OK so you are confident with the breeder (I probably wouldn't be, but I'm not you). You do need to know that sometimes flat faced, drop eared dogs can have problems with other dogs being unable to read their expressions. The mere fact that eyes are placed facing forward in a brachy breed can be interpreted as a hostile stare to a dog that has eyes on either side of the head. You quite probably have noticed some dogs appearing to take offence at the mere existence of your partner's dog. The good news is that you are getting your staffy pup at an age when she is still learning to interpret dog stances and facial expressions. So if you take the time to carefully socialise your pup with many different dog types (NOT at a random dog park but in carefully monitored situations with your friends and neighbours dogs) then you won't have any problems with your staffy not getting on with other dogs. In a nutshell, if you take the time to train her correctly, you shouldn't have any problems.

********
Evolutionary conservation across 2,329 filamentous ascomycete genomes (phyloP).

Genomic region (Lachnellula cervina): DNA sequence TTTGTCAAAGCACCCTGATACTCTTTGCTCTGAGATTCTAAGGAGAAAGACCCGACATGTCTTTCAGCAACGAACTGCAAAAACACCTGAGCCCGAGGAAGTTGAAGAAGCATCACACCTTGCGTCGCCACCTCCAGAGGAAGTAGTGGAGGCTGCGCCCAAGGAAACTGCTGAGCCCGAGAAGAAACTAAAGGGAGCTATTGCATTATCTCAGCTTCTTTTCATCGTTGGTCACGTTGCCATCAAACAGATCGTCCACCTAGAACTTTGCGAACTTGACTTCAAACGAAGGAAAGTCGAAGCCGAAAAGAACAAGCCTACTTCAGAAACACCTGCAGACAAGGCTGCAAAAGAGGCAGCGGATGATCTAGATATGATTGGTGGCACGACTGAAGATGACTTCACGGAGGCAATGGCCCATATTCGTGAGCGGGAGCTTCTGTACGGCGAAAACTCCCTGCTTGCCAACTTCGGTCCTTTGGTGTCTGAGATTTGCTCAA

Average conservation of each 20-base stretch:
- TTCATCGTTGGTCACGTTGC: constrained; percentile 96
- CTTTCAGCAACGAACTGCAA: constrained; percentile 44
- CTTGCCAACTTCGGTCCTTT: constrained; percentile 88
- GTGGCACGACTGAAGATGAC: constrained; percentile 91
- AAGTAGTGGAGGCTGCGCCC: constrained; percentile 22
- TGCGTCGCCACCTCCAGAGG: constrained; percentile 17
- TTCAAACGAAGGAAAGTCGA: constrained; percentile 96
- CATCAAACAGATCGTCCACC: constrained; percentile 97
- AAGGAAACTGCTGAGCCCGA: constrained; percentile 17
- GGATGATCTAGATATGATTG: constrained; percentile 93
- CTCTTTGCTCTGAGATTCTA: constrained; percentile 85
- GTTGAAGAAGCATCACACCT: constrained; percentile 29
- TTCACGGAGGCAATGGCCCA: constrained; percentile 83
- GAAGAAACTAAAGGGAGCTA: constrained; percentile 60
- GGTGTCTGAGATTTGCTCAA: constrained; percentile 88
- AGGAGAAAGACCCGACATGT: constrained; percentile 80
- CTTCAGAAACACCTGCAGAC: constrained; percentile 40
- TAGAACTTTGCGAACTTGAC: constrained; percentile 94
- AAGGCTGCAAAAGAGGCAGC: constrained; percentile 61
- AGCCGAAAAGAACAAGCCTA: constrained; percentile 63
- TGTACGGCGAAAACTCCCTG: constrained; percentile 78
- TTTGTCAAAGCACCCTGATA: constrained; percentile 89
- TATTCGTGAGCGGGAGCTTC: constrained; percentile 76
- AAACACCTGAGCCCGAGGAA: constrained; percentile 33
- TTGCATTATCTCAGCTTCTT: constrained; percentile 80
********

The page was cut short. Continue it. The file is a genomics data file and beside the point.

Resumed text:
5. That seems particularly shoddy - listing a dog that is not in their care. I have no problems with a rescue sharing a dog that is in a pound, it might get that dog adopted even though they have no space for it; or sometimes rescues will list an impounded dog in the hope of attracting a foster home, so that they can take it from the pound. In either case it should be made quite clear that the dog is in the pound, and not safe with the rescue.
  6. A little nervous, breeder advice